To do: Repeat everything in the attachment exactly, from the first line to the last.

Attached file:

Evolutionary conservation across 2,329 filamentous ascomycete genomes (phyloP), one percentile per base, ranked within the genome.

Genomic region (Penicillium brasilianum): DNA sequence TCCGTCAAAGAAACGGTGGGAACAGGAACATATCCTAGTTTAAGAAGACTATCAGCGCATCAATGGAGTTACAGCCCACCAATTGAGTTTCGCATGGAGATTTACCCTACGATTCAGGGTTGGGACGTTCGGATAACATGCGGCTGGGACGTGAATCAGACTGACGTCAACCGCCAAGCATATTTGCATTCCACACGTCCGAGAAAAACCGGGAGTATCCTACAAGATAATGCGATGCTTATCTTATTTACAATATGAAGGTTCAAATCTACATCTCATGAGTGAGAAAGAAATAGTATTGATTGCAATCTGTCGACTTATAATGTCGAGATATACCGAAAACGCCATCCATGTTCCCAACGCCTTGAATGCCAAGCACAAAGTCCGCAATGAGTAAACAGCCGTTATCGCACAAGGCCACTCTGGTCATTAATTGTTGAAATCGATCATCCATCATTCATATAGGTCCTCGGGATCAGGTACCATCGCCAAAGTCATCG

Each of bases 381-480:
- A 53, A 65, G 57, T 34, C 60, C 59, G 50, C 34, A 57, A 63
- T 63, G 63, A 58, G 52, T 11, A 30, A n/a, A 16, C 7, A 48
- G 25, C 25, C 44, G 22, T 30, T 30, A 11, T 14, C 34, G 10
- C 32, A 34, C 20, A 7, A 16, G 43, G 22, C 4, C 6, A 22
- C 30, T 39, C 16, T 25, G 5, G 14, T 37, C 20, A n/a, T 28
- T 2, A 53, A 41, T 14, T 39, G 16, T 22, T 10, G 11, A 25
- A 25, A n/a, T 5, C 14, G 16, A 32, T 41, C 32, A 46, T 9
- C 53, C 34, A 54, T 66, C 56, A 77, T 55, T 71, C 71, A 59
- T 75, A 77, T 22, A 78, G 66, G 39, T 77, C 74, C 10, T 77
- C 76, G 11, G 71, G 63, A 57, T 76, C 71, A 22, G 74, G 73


Evolutionary conservation across 2,329 filamentous ascomycete genomes (phyloP), one percentile per base, ranked within the genome.

Genomic region (Penicillium brasilianum): DNA sequence TCCGTCAAAGAAACGGTGGGAACAGGAACATATCCTAGTTTAAGAAGACTATCAGCGCATCAATGGAGTTACAGCCCACCAATTGAGTTTCGCATGGAGATTTACCCTACGATTCAGGGTTGGGACGTTCGGATAACATGCGGCTGGGACGTGAATCAGACTGACGTCAACCGCCAAGCATATTTGCATTCCACACGTCCGAGAAAAACCGGGAGTATCCTACAAGATAATGCGATGCTTATCTTATTTACAATATGAAGGTTCAAATCTACATCTCATGAGTGAGAAAGAAATAGTATTGATTGCAATCTGTCGACTTATAATGTCGAGATATACCGAAAACGCCATCCATGTTCCCAACGCCTTGAATGCCAAGCACAAAGTCCGCAATGAGTAAACAGCCGTTATCGCACAAGGCCACTCTGGTCATTAATTGTTGAAATCGATCATCCATCATTCATATAGGTCCTCGGGATCAGGTACCATCGCCAAAGTCATCG

Each of bases 381-480:
- A 53, A 65, G 57, T 34, C 60, C 59, G 50, C 34, A 57, A 63
- T 63, G 63, A 58, G 52, T 11, A 30, A n/a, A 16, C 7, A 48
- G 25, C 25, C 44, G 22, T 30, T 30, A 11, T 14, C 34, G 10
- C 32, A 34, C 20, A 7, A 16, G 43, G 22, C 4, C 6, A 22
- C 30, T 39, C 16, T 25, G 5, G 14, T 37, C 20, A n/a, T 28
- T 2, A 53, A 41, T 14, T 39, G 16, T 22, T 10, G 11, A 25
- A 25, A n/a, T 5, C 14, G 16, A 32, T 41, C 32, A 46, T 9
- C 53, C 34, A 54, T 66, C 56, A 77, T 55, T 71, C 71, A 59
- T 75, A 77, T 22, A 78, G 66, G 39, T 77, C 74, C 10, T 77
- C 76, G 11, G 71, G 63, A 57, T 76, C 71, A 22, G 74, G 73